Boys will be boys and girls will be girls?

Motherhood offers the opportunity to view and revisit many firsts.  First steps, first words, first family trips, you know what I’m saying.  Today, we came across another one.  One I anticipated coming for a while, saw things gearing up to the event, and then at last, it happened.

Today while picking strawberries, which by the way was so chaotic I took not one single picture of the days events, another child insisted my son was a girl.  In no way do I feel that this should be something to be offended by, nor did I see any sign of hurt on my sweet long-haired, rainbow toe nail painted, magical key necklace wearing little guy.  He simply looked up in confusion and said point blank, “I am miles.  A he.”  And that was that.  But it made me start to think a little bit.

My boys are encouraged to play house and dress up as much as they are to driving trucks and digging trenches but the truth is they almost always lean towards the ladder.  This is fine with me, and has given me a good old-fashioned lesson about nature vs. nurture.  I enjoy giving them the option of being comfortable playing any game or enjoying any activity, limiting them only as far as our imaginations do.  But I also take pride in giving them little pushes to encourage any nurturing instincts through pretend and stories and simple discussions.  And so far, it has worked out just fine.

Of course I worry that one day his feelings will be hurt by an assumption, but I can only hope that he has stored up enough confidence to realize that indeed he doesn’t fit the mold.  At least not the mold set in front of him.  Maybe I believe we should build our own molds of values and truths, style and grace, attitude and opinion; ones that we stand firmly by (for the moment at least), and do all we can to squish and bend slide ourselves into that one.  It seems like a more pleasant alternative at least, rather than constantly trying to size yourself up to the standard (which quite honestly would be boring anyways).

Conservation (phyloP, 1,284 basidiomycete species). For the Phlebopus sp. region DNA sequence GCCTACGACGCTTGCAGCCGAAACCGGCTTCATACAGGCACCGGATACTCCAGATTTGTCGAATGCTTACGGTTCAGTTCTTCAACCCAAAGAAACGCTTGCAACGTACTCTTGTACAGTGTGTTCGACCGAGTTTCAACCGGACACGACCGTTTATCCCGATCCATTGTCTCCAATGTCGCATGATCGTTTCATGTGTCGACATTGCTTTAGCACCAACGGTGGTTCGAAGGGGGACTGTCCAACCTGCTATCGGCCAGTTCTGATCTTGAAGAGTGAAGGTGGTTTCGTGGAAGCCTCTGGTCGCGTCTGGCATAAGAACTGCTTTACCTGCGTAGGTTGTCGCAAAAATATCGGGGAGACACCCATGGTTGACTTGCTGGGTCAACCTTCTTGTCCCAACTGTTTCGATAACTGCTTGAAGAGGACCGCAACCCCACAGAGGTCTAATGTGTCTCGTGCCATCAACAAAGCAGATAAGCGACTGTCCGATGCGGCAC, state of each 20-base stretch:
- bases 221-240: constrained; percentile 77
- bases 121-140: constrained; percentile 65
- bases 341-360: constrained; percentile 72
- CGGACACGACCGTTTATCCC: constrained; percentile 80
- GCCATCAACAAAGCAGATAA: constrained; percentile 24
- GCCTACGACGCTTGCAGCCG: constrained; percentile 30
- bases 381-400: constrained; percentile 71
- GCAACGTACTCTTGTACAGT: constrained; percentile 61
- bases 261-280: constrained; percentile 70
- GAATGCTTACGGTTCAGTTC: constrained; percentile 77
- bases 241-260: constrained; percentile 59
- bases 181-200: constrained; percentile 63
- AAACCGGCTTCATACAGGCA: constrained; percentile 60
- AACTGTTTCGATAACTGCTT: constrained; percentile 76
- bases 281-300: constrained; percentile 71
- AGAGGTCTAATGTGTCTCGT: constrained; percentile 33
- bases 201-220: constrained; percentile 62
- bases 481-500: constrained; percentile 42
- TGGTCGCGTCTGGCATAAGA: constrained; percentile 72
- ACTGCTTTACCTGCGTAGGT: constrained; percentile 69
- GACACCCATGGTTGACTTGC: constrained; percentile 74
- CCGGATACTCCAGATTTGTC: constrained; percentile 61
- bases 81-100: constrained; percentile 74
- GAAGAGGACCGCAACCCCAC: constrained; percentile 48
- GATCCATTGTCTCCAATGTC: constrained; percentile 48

But the truth is, minus the deep seated fear of ever trimming a single hair on his mane, and the plethora of necklaces that he rotates through on a daily basis (an amulet, a magic key, a wooden coin, a rainbow knot), he is what I would describe as a truck loving, motorcycle obsessed, fort building, worker man anyways.  But I suppose I am contradicting myself all together now.  It all just boils down to knowing there is no limit or constraint (be it by gender or anything else) that one should abide by.  You are just you.  Plain and simple.

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I mean look at that beautiful head of hair.  If it was on your head would you want to cut it?  I would think not.

What do you think?  Is your little lady a princess loving gal regardless of your thoughts?  Does your boy feel inclined towards race cars despite your efforts to stay away from the hype?  Have you found a nice balance between the two?  Or do you think I am over thinking the whole thing all together?!

7 thoughts on “Boys will be boys and girls will be girls?

  1. Granted C is still much younger than your boys, but we let her play with whatever she’d like to, and we intend to keep it that way. If that’s princesses, great! I look fabulous in a tiara drinking tea out of a tiny cup. If it’s cars, wonderful, someday I’ll teach her how to change her own oil. If we take her to the toystore, she can shop in whatever aisle what she’d like to, be it purple and pink or blue and green (because they are totally color coded, at least in Target). I think part of it right now is Miles’ age and his hair cut. Kids that age make their own assumptions based on what they see as the majority. The majority these days is long hair = girl and short hair = boy. I wouldn’t worry too much 🙂